Some believers in big data have claimed that, in big data sets, “the numbers speak for themselves.” Or in other words, the more data available to them, the closer machines can get to achieving objectivity in their decision-making.
But data researcher Kate Crawford says that’s not always the case. In fact, big data sets can perpetuate the same biases present in our culture, teaching machines to discriminate when scanning resumes or approving loans, for example.
“Big data is very exciting for lots of reasons. It gives us capacities that we simply didn't have before. But there is also this little trap that we can tend to look at large collections of data as somehow being more objective and more representative when this is not necessarily the case,” says Crawford, who is the principal researcher for Microsoft Research. “Because they're systematic, we assume that they're somehow more objective than humans. But it was stunning to see that we can have elements of bias in both the data sets that we're using, and in the algorithms themselves.”
Suresh Venkatasubramanian, an associate professor at the school of computing at the University of Utah in Salt Lake City, says algorithms are complicated and opaque. They are able to learn and pick up on patterns, which often means that they can discriminate in strange ways. One good example is the way algorithms are used to sort through resumes of potential hires.
“An algorithm that scans resumes might say for example, 'Oh, I notice when people use this kind of font, it has a high correlation with being productive, so this is the important feature.' Is it? I don't know, maybe it is, maybe it isn't, but [the algorithm] could do things like that and it's hard to understand why,” Venkatasubramanian says.
Letting an algorithm make hiring decisions leads to strange biases.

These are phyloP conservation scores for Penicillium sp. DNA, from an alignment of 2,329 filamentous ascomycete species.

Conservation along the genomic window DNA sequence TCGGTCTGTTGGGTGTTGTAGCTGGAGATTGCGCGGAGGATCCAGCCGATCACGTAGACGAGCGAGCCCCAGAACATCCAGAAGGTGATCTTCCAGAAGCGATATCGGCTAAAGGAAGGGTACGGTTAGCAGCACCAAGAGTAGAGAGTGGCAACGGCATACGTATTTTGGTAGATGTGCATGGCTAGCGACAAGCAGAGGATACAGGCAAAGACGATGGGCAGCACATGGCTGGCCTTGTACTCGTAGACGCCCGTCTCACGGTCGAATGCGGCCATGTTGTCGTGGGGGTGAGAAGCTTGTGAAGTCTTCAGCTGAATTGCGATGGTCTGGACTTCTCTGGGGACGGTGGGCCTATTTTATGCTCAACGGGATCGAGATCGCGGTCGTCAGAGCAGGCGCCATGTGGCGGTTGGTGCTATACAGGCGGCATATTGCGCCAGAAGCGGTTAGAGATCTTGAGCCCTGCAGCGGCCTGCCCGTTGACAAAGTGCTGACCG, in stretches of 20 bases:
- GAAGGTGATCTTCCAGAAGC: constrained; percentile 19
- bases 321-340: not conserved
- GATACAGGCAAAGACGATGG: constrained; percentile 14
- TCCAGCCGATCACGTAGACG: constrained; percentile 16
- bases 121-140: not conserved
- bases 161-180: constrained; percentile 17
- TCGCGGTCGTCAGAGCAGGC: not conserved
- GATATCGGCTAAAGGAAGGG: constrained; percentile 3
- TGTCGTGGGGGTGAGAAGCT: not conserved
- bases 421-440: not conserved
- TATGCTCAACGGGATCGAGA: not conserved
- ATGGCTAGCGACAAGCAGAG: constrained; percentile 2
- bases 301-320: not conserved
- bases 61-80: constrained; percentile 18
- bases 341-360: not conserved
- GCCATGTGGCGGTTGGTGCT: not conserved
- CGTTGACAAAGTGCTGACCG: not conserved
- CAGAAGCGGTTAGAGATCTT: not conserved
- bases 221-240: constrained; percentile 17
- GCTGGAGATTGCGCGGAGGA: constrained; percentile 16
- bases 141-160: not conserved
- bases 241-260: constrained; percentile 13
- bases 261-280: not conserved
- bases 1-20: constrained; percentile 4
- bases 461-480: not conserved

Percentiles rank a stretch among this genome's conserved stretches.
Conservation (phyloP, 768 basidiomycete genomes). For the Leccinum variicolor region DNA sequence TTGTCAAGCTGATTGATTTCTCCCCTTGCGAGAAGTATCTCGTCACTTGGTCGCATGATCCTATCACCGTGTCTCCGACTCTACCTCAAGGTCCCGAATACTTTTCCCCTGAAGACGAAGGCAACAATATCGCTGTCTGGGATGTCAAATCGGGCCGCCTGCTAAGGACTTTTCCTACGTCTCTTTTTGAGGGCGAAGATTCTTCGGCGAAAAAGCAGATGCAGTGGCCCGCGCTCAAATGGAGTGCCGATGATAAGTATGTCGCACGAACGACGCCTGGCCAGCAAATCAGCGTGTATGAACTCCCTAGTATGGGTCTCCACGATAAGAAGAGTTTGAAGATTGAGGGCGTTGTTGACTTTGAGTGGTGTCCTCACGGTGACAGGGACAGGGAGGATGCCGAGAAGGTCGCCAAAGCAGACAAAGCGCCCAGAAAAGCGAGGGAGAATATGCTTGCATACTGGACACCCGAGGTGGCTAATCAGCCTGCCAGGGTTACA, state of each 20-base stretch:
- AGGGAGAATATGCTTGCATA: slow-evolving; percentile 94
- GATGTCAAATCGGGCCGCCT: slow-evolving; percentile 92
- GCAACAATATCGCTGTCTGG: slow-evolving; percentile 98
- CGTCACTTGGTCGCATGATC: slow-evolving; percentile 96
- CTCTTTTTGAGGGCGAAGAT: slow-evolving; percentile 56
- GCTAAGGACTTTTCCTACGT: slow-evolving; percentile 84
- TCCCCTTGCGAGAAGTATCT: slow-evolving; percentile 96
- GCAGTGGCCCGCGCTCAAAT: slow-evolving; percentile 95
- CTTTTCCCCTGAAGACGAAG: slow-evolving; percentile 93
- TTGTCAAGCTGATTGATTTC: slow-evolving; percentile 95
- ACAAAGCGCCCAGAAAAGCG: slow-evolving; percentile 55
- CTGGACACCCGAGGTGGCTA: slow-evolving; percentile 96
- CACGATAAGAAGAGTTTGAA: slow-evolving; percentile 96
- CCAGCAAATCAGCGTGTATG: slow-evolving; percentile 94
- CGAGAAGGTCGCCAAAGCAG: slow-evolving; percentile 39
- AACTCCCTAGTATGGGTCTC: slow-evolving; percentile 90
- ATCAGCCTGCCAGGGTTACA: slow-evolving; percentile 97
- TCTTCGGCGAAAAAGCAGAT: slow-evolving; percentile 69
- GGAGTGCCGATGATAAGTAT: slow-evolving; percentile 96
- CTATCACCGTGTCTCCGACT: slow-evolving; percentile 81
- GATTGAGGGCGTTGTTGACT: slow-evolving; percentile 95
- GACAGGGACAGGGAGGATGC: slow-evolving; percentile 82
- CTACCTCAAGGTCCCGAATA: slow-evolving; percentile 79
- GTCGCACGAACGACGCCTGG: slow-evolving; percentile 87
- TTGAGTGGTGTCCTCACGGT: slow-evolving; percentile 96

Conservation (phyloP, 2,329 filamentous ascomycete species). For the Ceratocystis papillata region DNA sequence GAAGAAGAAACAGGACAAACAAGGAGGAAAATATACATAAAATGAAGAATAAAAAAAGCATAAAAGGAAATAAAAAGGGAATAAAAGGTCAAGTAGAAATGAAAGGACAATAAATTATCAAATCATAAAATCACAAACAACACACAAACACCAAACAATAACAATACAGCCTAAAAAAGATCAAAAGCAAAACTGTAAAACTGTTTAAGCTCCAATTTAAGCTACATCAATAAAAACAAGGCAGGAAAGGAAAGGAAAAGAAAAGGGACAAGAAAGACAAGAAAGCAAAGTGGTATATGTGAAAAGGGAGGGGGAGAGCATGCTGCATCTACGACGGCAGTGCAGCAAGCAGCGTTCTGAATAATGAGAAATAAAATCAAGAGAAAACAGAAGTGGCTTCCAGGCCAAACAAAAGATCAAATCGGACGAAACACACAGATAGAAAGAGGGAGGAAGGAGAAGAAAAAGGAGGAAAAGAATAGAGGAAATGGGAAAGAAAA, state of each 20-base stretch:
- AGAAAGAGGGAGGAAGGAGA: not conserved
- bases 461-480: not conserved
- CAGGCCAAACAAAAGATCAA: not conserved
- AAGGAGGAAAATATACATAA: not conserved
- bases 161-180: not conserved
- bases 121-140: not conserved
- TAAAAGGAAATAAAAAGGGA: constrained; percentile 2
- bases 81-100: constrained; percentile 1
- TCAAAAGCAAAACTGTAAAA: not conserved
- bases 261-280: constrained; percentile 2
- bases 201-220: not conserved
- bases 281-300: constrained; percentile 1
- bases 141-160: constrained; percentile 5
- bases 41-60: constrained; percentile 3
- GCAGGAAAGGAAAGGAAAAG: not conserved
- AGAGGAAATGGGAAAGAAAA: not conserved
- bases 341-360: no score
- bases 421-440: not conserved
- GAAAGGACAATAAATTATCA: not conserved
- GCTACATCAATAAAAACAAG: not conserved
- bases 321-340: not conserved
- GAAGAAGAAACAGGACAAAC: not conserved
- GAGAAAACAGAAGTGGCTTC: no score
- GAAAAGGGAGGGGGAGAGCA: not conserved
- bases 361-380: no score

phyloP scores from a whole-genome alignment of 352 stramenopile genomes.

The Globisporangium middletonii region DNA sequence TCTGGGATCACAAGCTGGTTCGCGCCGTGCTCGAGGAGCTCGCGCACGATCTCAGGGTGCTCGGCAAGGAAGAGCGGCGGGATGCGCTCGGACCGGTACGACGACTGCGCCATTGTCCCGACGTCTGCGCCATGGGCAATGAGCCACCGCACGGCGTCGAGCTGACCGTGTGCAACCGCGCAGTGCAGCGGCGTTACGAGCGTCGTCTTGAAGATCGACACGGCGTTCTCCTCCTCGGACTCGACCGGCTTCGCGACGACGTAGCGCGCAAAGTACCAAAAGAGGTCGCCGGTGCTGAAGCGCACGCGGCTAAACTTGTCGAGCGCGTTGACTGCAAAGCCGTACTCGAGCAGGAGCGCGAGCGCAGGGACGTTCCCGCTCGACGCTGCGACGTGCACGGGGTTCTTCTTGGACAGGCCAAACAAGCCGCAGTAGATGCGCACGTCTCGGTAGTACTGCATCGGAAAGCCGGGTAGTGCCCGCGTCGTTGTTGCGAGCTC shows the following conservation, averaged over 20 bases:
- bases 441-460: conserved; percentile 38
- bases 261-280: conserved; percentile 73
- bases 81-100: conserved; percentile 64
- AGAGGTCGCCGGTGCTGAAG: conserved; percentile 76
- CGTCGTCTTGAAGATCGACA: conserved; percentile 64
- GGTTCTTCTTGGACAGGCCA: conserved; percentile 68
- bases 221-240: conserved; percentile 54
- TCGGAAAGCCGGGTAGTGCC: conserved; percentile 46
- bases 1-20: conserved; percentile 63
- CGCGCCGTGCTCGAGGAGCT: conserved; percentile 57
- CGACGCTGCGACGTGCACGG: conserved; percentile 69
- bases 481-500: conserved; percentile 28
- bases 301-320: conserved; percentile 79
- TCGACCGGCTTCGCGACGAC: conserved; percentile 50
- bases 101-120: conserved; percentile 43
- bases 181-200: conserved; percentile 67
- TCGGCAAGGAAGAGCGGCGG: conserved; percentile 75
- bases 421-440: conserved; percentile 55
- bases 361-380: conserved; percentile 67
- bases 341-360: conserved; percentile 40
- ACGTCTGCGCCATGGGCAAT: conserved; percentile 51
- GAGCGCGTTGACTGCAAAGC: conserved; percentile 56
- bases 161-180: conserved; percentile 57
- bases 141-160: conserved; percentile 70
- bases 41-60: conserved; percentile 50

“You are being judged for things that you're probably not even thinking about in your resume, like for example your address. There was one HR department that has been using an algorithmically driven system that gives people extra credit if they live within a close radius of the workplace because the data showed that if you had a longer commute, you were more likely to to quit or to be fired within a year,” says Crawford. “So what that also means is that they're just starting to hire people who live nearby, behind which there is a whole range of other discriminatory functions.”
Many are just now beginning to wake up to the discriminatory problems associated with algorithms. Experts like Crawford and Venkatasubramanian are starting to look for solutions.
“I'm really interested in what we do about it because I'm concerned about the kind of discrimination we're seeing against entire groups, be they African-American, be they women, be they people who live in rural areas — you name it. And we're seeing a form of group discrimination often occur in these kinds of systems. But there are things we can do about it,” Crawford says. “How do you have sort of internal systems that are checking for discriminatory outcomes? A lot of technology companies are looking into that. Another thing you can do is external audits.”
Another solution, says Venkatasubramanian, is to screen algorithms more rigorously, testing them on subsets of data to see if they produce the same high-quality results for different populations of people. And Crawford says it might be worth training computer scientists differently, too, in order to raise their awareness of the pitfalls of machine learning in regards to race, gender, bias and discrimination.
“Education is incredibly important. I've been educated myself just by looking at this,” says Venkatasubramanian. “Essentially we're trying to formulate a mathematical way of of describing bias and describing how to be fair - how algorithms could be fair, and trying to implement that into the algorithms. So there are lots of things we can do. And I think we need a lot more study of this and there is more of a growing interest in the technical side of things and how to do this.”